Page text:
A system upgrade that will help ensure there are plenty of fish in the sea.
There are many ways to have a good day out on the water. The ocean gives us endless opportunities to find joy, exhilaration and happiness—playing on the beach, snorkeling, diving and fishing. Most recreational fishermen I know measure their good days by the number and size of fish they’ve reeled in. But it turns out those numbers are important for another reason, too—that’s critical data that ensures there are plenty of fish left for not just for your next trip but also for your kids’ and their grandkids’ trips.
Recreational fishing is a big deal in areas like the Gulf of Mexico and the South Atlantic. That means a lot of folks are out on the water and those coolers of fish start to add up. In 2015, 8.9 million saltwater anglers took 61 million fishing trips in U.S. waters. This industry is responsible for driving $60 billion in sales impacts into coastal communities through purchases like fishing trips and equipment, spending in hotels and restaurants.
Greetings from New Orleans, where I’m excited to bring you some great news about the recreational fishery! After years of careful analysis and deliberation, the Gulf of Mexico Fishery Management Council embraced change and voted unanimously to bring the charter for-hire fishery—which is made up of vessels operated by professional fishermen who take paying customers out fishing—into the Digital Age.
Yesterday’s decision directs the National Marine Fisheries Service to develop an electronic logbook reporting system for the charter boat fleet in the Gulf. Electronic logbooks are devices—some no bigger than a smartphone—that charter captains use to record their day’s catch and send it directly to managers.
As a result, accurate tracking and monitoring of fish caught by charter boats will be captured in a fast and reliable way—improving the management of our nation’s fisheries.
It’s a new year, and I resolve to continue championing for ocean conservation in 2017—no matter how the tides may change in Washington, D.C. Will you help me?
This week, Rex Tillerson, nominee for Secretary of State, will begin Senate confirmation hearings. As Mr. Tillerson is questioned by senators about his qualifications for the job, we want to make sure he’s asked about the ocean.
For Mr. Tillerson’s entire career, he’s worked for a single company—ExxonMobil. As Exxon’s CEO, he was obligated to work for the interests of Exxon’s shareholders.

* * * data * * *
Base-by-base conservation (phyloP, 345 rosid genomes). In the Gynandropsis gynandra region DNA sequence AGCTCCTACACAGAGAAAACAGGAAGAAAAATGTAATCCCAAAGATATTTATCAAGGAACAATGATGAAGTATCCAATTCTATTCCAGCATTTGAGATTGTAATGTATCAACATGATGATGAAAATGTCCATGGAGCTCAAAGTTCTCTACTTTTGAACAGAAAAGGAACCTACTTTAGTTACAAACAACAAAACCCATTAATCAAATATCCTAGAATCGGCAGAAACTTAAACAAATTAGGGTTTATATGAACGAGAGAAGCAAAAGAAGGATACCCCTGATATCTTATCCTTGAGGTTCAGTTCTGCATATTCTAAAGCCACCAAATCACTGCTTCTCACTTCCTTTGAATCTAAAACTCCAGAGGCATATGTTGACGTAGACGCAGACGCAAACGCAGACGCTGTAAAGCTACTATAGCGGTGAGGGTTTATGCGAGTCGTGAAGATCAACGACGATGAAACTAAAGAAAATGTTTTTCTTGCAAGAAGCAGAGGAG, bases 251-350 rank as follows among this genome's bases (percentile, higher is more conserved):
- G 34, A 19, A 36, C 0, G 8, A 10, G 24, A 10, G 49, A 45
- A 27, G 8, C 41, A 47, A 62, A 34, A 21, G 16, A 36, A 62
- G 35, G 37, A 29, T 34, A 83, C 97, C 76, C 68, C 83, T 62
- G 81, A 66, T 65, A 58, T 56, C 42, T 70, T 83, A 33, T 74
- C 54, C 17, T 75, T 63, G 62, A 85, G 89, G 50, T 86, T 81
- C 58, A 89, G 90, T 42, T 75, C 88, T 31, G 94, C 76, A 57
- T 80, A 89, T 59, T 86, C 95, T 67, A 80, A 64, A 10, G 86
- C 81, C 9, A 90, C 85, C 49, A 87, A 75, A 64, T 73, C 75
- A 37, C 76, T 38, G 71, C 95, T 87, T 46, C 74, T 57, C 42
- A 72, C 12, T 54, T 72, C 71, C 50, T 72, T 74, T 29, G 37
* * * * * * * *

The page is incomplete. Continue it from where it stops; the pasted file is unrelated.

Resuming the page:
In recent months, two young sperm whales stranded themselves along the coast of Louisiana. These events highlight the importance for quality health and diagnostic information for the marine mammals in the Gulf of Mexico. What could kill one of the greatest predators to ever exist on earth?
At the time, the scientific records of monitoring efforts in the Gulf of Mexico was dispersed across many entities from universities, natural resource management agencies, private industries to non-governmental organizations. In most cases monitoring systems were developed independently, often narrowed to specific questions, such as how many oysters should be harvested and how many should be left in the water?
Today the Gulf Coast Ecosystem Restoration Council approved their updated comprehensive plan to restore the Gulf after the BP DeepwaterHorizon oil disaster. The updated plan includes small yet very important changes that echo the comments from tens of thousands of people like you from across the Gulf of Mexico. You’ll recall back in October we asked you to let the Council know that stronger language was needed within the comprehensive plan to ensure restoration is coordinated, comprehensive and based in science. Specifically, we want the Council to improve its project submission process and look for more ways to incorporate the best available science into their plan. These updates would ensure the best possible outcome for the $1.6 billion in fines available to the Council to restore the Gulf.
Sarah Quintana is a New Orleans musician who lent her voice and music to our newest video. Inspired by the forces that shape the Gulf Coast, Sarah explores the themes of rivers and water in her latest album, “Miss River.” Using an underwater microphone typically used to record dolphin and whale sounds, she incorporates the sound of the Mississippi River and other water bodies into her music.
On any pretty day in spring, Gulf Coast folks are quick to say, “Let’s head for the shore and enjoy the big, beautiful Gulf of Mexico! Canoe along the shore, catch some fish and soak up the culture that is our Southern home.”
But now it’s October. We’re smack in the middle of hurricane season and two months ago Louisiana flooded so bad it was deemed the worst national disaster since Hurricane Sandy.
It’s difficult. The Gulf of Mexico and Mississippi River are both my best friends, but also bullies.